Humane Society of Southern Arizona suspends CEO and CPO amid investigation into a small animal transfer
TUCSON, Ariz. (13 News) -Big changes are coming to the Humane Society of Southern Arizona (HSSA) as the HSSA Board of Directors announced the suspension of CEO Steve Farley and CPO Christian Gonzalez.
This is pending an investigation into more than 300 missing small animals transferred from the San Diego Humane Society to HSSA last month. Over the past several weeks, questions have been raised by San Diego and animal advocates about these animals going to a private group in Maricopa County.
After learning about the transfer and concerns, the HSSA board of directors began monitoring the situation. The board announced this weekend they have hired an investigator to look even further into this. The San Diego Humane Society said they had a very good working relationship with HSSA until they were unwilling to provide proof of the animal’s wellbeing.
The San Diego group says this suspension is a step in the right direction.
“We could have never foreseen this situation in our wildest dreams. It’s been frustrating. It’s been disappointing. It’s been something that just has caused immense anger the entire time,” said Brian Daugherty, vice president of the San Diego Humane Society.
Daugherty said transporting animals across state lines is a common practice. He added that the problem arose with HSSA not being upfront with them about what would happen to these animals.
“The idea of an organization not being upfront that the animals were going to a single group that was going to remain anonymous, that is not a 501c3, that at this point the idea that they’re even a rescue group needs verification and clarification because we can see nothing that indicates that they actually gave these animals to a rescue group. We could have never seen that coming,” said Daugherty.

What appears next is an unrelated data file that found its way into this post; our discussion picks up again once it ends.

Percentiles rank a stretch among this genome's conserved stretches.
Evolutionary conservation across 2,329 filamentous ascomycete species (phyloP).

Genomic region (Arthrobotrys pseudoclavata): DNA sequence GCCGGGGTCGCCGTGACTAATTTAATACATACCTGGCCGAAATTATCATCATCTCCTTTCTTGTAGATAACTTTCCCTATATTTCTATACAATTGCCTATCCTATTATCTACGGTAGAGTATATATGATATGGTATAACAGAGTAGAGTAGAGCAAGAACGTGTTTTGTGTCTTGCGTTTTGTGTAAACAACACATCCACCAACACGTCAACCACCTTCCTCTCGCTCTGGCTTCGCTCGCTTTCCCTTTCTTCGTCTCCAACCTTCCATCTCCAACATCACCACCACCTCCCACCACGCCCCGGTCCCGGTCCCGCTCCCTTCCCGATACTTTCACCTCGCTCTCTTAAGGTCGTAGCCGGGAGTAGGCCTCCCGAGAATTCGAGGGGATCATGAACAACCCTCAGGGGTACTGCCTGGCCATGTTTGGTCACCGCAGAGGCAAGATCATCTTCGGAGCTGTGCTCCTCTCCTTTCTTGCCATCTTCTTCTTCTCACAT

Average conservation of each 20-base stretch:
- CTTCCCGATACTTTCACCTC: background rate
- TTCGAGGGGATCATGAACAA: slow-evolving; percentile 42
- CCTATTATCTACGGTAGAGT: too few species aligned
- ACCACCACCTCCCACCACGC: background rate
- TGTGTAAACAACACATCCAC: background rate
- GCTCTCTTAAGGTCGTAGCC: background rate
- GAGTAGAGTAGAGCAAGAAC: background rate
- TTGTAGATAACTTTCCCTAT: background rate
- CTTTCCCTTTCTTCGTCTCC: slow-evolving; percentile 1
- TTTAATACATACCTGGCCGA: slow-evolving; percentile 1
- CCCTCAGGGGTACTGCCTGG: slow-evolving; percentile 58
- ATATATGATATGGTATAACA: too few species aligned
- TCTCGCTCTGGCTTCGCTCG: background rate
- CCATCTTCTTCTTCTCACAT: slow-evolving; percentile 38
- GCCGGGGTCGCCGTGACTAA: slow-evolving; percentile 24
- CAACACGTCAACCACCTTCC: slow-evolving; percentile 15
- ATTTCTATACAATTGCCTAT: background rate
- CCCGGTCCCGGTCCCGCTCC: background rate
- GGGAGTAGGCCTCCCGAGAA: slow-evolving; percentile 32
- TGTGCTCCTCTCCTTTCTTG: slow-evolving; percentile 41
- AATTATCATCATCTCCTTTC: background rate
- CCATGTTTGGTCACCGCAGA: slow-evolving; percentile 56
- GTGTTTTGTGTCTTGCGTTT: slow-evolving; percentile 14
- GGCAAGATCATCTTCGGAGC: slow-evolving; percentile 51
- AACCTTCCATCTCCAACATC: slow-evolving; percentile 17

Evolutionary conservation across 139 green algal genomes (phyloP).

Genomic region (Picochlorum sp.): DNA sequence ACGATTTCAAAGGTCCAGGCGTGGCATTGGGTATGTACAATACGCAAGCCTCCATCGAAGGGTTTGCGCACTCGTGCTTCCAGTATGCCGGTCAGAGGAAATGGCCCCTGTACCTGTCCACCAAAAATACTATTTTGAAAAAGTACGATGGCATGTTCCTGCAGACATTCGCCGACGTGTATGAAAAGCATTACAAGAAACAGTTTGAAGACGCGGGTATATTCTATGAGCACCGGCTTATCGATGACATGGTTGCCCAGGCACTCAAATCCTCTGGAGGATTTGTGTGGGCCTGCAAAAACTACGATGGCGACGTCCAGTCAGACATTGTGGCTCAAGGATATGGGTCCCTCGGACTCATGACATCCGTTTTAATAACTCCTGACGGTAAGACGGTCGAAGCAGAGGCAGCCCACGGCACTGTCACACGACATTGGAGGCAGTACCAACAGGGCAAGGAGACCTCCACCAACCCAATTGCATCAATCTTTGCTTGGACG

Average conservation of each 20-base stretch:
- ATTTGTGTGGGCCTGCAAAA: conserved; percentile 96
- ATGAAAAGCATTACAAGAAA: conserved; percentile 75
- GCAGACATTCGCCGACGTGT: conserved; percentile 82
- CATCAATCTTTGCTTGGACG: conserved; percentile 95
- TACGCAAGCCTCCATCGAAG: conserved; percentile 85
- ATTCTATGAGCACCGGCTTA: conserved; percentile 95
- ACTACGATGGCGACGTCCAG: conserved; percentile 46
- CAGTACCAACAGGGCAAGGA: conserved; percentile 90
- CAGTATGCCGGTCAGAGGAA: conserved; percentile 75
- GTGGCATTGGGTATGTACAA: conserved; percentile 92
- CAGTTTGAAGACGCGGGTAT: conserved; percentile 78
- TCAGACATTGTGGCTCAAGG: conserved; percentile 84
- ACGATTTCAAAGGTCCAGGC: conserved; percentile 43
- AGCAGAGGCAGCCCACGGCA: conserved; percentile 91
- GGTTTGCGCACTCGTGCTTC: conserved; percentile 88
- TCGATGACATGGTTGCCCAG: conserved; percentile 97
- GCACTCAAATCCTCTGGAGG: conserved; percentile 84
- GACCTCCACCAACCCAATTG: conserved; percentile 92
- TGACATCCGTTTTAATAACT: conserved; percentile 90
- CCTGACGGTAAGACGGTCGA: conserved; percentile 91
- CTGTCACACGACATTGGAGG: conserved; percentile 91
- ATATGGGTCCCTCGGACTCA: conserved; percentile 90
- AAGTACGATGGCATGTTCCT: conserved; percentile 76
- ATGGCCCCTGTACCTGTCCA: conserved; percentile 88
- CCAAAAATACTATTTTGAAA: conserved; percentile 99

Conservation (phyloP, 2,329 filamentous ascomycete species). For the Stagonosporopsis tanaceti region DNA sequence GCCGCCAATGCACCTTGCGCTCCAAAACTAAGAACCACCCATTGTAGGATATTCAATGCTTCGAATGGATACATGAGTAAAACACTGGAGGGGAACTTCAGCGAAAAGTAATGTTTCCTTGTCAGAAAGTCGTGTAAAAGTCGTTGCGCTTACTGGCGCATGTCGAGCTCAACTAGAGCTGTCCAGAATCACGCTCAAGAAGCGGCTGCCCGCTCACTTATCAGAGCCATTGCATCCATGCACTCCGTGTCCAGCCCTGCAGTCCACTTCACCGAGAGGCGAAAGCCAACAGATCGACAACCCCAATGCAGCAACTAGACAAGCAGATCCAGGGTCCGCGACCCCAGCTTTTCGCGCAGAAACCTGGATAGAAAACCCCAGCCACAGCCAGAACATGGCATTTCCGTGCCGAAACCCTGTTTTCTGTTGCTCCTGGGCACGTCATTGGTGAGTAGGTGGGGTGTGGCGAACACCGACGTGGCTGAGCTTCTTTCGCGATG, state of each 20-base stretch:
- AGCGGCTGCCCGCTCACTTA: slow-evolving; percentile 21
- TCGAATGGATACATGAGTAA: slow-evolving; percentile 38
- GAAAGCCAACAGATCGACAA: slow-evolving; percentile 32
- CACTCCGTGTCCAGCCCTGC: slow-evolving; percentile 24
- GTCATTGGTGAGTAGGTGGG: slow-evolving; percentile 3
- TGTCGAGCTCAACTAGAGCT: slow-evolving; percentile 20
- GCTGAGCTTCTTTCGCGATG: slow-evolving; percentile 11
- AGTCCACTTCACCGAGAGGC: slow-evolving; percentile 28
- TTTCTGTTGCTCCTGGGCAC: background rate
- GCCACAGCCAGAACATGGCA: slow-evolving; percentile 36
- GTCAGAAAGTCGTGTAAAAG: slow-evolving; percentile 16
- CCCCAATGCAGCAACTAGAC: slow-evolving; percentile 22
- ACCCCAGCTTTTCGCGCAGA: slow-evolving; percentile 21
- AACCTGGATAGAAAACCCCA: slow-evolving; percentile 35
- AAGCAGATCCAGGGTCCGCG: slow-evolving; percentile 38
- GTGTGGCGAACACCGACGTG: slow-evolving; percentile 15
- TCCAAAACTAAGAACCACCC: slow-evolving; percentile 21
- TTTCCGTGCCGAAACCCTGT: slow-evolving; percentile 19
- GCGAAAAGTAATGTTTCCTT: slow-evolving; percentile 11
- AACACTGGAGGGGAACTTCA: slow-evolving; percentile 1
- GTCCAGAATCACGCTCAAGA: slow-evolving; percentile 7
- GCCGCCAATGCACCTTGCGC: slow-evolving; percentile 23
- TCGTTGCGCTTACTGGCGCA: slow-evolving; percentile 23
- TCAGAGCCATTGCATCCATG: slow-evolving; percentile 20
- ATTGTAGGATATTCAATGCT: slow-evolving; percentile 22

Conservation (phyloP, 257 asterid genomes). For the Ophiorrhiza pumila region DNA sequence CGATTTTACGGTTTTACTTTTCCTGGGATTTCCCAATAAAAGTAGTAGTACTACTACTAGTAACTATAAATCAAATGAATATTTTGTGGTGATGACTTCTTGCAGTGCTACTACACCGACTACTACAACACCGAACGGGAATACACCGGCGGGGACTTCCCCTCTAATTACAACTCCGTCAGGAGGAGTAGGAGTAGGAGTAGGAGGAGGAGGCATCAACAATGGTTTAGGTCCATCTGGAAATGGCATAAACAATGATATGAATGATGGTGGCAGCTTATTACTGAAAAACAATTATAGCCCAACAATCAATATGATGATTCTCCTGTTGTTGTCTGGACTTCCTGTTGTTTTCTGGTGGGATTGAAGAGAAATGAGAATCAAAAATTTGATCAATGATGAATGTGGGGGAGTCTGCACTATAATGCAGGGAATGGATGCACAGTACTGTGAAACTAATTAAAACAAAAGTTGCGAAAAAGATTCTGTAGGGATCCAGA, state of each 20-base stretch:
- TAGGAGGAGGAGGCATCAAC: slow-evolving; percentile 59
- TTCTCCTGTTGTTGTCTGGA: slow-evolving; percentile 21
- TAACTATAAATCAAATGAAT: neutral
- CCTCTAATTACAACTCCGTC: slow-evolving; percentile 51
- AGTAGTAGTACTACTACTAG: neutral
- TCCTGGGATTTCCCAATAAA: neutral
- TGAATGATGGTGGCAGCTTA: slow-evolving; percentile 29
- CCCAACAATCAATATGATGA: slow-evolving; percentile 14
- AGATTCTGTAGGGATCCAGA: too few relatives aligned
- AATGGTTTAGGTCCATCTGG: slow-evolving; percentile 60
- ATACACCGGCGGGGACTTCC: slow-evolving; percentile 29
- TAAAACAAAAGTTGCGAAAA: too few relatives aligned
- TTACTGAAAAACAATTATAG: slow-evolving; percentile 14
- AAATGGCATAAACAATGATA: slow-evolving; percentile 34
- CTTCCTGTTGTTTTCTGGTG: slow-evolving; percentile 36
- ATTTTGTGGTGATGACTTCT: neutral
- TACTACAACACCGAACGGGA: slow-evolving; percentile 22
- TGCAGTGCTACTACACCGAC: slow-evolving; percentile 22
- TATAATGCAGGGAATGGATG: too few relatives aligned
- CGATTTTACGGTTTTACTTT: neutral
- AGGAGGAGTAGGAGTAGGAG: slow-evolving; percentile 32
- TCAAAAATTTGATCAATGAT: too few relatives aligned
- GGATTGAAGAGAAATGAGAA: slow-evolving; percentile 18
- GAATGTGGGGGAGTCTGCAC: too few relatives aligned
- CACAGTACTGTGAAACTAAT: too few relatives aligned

In a statement, the HSSA Board of Directors said, “The board understands 254 of the animals at issue were placed in adoptive homes. The board is aware of no evidence to the contrary.”
Daugherty said they are looking for simple answers that HSSA has not provided.
“We’re looking for some type of proof that these animals were adopted and received a lifesaving outcome. We’ve been told that they’ve been adopted, we’ve been told that we need to just accept their word that they were adopted,” said Daugherty.
The board statement said the private group that took on the animals does not maintain adoption records like larger organizations. The statement added that they are looking at all information available.
“Taking into account information received to date and representations made by the leader of the private group to the board’s investigator, the board presently has no evidence indicating any animal was harmed,” said an HSSA Board of Directors statement.
Daugherty said they are looking at all legal options to learn about these animals’ whereabouts.
“We owe it to the animals, we owe it to our community, we owe it to our staff, the volunteers, the folks that have worked for and with these animals for months, and even over a year,” said Daugherty.
The HSSA board statement said the private group requested that HSSA take 63 of the animals not adopted. Of the 63 animals, 24 were adopted and taken to California and all but three of the remaining animals have been adopted.
The HSSA board is asking that if anyone has any information they would like to share with the board or its investigator about this matter, they can email the board at board@HSSAZ.org.
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